Stan Collymore is a cunt (allegedly). I say that without a lawyer present. Despite being accused, though not charged, with domestic violence he got on his high horse a few years later asking people not to call him a ‘wife beater’. They could complain to his employers TalkSport instead and get him off the air if they hated him so much. This man, despite having punched a woman in the face, received no reprimand. Nothing.
We recently saw the League Managers Association backtracking on racist and sexist texts they called banter. I personally think that looking through someone’s personal texts is a little underhand and doesn’t take into account the relationship between two people. Imagine Lenny Bruce’s twitter account if he was still about? That would be a whole different use of the terms we shy away from. To brush it off as banter, though, shows that those in staid old football boardrooms really don’t have a clue about decency.
My ire is of course bent out of all proportion at the latest domestic violence story to rock sport; that of Ray Rice of the Baltimore Ravens. That’s American Football to us limeys. He punched his fiancée in the face. Then dragged her out of a lift, unconscious. What awful things would rain down on him?
No charges were pressed and the team (and NFL) gave him a tap on the wrist. The Ravens even included an apology from the woman for her part in the affair. “I’m sorry I made you punch me.” He apologised to the team and fans (not her) and it seemed to be filed away as meaningless.
Then, some weeks later, the video emerged. What can be seen is fairly shocking; he punches her hard, knocking her clean out. Now all of a sudden he is banned indefinitely and the world is in uproar. Reporters are shocked. Really? He knocked someone out! There’s video!
In other words, bruises and the words of a battered woman (or bystanders) mean very little without the gory imagery. If you can persuade her to deal with it for the greater good, then fine. He can get away with it. “That’s the power of video” one tweet replied to me, after I went on a rampage at anyone that exclaimed “wow” to the NFL response. So I’d better make sure I am recorded everywhere I go then, just in case?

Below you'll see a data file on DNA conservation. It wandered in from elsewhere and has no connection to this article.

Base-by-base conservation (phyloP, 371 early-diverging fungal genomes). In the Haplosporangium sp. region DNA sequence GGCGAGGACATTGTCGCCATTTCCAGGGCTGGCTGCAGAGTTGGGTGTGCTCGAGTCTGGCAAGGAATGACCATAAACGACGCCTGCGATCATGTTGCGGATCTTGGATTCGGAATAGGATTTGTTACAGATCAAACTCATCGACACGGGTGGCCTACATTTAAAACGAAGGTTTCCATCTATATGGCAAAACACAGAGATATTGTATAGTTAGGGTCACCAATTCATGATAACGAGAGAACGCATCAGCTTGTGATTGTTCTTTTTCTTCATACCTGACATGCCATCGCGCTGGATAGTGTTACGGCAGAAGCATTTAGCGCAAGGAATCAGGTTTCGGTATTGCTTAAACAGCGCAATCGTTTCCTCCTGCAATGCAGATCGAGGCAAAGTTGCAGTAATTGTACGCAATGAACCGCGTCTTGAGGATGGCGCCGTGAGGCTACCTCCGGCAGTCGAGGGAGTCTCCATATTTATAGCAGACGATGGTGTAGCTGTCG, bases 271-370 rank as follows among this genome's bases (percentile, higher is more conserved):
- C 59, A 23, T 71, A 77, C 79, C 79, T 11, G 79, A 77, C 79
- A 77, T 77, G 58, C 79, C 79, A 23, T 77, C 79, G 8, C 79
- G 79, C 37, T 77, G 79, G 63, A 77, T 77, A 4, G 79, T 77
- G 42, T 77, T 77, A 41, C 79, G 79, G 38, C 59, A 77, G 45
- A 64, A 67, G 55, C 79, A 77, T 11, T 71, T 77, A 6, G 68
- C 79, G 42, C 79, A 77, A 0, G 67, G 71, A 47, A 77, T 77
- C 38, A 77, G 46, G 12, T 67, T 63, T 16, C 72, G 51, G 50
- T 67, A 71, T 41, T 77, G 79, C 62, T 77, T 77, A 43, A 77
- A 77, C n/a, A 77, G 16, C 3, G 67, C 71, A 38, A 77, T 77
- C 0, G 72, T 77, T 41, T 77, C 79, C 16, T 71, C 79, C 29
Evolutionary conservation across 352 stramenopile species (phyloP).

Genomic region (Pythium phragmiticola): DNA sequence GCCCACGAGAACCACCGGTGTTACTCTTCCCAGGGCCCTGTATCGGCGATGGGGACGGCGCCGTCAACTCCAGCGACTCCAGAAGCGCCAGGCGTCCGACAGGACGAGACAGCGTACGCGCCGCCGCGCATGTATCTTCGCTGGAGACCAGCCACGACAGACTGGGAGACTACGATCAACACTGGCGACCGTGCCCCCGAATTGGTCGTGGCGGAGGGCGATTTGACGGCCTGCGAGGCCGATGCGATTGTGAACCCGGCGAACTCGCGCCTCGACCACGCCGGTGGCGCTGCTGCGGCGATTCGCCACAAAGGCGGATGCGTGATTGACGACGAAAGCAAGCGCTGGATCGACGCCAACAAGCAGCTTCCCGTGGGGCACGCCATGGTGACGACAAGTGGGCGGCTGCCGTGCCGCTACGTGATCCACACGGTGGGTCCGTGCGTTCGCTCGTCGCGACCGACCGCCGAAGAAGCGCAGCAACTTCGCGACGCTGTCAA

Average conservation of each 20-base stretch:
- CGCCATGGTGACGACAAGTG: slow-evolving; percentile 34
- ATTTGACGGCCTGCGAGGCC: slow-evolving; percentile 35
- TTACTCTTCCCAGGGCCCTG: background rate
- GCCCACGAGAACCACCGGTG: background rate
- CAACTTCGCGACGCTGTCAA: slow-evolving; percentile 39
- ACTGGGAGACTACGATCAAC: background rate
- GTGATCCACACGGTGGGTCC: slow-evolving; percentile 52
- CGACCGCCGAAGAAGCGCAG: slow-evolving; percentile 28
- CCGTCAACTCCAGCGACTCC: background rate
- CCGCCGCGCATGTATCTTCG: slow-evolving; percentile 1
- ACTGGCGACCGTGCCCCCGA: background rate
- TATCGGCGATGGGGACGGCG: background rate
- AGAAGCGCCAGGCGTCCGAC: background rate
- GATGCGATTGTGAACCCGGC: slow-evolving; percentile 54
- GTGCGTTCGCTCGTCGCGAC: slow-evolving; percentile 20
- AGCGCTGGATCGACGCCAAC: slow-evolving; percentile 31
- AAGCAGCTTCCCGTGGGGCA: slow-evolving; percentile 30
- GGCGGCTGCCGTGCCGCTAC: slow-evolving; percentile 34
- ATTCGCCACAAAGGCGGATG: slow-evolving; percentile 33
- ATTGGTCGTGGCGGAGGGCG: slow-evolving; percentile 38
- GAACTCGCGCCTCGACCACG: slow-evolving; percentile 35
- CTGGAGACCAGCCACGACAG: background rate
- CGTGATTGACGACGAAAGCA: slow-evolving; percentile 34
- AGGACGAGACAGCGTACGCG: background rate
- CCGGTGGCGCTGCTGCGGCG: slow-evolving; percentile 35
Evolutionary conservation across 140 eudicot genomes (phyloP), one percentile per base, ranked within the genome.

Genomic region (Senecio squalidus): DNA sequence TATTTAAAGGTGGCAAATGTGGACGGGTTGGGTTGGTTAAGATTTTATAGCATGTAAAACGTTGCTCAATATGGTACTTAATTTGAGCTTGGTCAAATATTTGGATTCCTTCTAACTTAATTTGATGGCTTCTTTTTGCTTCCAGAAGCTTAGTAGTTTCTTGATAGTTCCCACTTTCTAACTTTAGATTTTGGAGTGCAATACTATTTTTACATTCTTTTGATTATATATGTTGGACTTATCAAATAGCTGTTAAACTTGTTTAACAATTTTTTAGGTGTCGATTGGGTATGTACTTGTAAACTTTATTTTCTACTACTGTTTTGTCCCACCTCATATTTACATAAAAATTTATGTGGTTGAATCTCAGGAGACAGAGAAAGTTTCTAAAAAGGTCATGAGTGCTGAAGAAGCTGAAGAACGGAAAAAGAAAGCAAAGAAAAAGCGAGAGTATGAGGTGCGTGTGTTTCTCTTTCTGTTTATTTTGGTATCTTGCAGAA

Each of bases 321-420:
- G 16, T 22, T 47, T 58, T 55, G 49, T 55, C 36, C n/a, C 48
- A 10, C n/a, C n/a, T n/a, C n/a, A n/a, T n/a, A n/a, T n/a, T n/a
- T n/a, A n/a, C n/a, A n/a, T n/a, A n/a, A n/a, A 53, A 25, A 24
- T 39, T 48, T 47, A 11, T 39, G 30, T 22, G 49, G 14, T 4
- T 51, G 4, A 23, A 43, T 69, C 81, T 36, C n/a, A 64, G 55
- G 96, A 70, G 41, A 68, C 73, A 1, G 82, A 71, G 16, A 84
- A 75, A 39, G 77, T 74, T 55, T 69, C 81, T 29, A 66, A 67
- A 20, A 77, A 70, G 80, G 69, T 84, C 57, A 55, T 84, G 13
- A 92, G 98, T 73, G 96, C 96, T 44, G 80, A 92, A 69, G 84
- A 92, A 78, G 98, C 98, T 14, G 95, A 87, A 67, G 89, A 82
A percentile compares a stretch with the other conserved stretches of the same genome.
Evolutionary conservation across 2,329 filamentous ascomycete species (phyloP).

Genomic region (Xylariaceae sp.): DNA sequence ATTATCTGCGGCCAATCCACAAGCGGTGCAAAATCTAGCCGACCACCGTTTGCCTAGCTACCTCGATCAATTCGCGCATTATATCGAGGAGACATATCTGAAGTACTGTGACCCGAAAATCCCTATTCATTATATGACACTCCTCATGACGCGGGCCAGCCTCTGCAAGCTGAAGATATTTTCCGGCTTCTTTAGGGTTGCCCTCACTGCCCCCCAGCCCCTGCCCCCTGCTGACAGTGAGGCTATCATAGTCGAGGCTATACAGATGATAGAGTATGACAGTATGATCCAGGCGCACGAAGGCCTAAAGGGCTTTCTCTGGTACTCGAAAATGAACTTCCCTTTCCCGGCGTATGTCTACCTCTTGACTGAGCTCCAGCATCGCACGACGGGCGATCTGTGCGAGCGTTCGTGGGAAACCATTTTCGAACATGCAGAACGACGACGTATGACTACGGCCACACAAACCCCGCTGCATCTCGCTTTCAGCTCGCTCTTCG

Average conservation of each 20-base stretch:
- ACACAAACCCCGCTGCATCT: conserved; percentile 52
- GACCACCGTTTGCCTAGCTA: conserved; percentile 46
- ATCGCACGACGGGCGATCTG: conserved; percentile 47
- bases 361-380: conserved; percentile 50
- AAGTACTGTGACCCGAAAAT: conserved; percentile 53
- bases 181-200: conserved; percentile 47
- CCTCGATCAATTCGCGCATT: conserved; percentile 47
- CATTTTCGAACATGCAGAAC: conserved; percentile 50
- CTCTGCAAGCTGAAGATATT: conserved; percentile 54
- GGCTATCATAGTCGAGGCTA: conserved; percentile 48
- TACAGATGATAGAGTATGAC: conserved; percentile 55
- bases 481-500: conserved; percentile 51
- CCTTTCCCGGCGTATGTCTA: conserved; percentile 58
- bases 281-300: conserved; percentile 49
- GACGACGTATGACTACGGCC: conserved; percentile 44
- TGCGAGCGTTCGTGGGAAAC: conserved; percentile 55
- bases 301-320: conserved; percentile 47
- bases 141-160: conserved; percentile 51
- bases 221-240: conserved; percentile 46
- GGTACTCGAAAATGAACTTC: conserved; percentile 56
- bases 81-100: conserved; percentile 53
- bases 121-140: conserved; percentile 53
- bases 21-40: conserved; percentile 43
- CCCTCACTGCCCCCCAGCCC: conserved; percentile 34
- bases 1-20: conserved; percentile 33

No, Mr Tweeter, no. It shows the power of rich people to make domestic violence seem minor. If you can’t see the damage actually happening, then it was probably nothing. Just persuade her to look loving and make people believe she asked for it.
Meanwhile, other players are banned for smoking a spliff, not because it enhances performance but because it breaches the personal conduct laws of the NFL. Cannabis…bad. Smashing up someone’s face…acceptable. It’s all for the greater glory. Show me the money!
It appals me that we still live in a society where domestic violence can so easily be excused or forgotten, especially in sports people. These are not golden gods, they’re humans who happen to have the ability to run or jump a wee bit faster or higher than the rest of us.
I remember the bruises on Ulrika Johnson’s face after the incident with Collymore. It was as shocking as the video of Ray Rice is now. Both are evidence of nasty spoilt bastards with no control over their anger. The press after the Ulrika attack no doubt gave Stan a kick up the arse and yet the NFL’s original response was almost to reward a star player to do it again, and again. Many fans were complicit in the cover up, preferring to think of their fantasy football teams.
The NFL is no stranger to violence, even murder. Their initial response shows exactly how things can escalate. All I can hope is that his now wife finds the courage to get out of Dodge before she is blamed for his fall from grace.
Domestic violence has spent too long being pushed under the carpet. Injuries and the description of an event should be enough evidence to kick these fuckers up the arse. The sooner sport’s overarching bodies wise up and clean up, the sooner you can really hold up your stars as role models.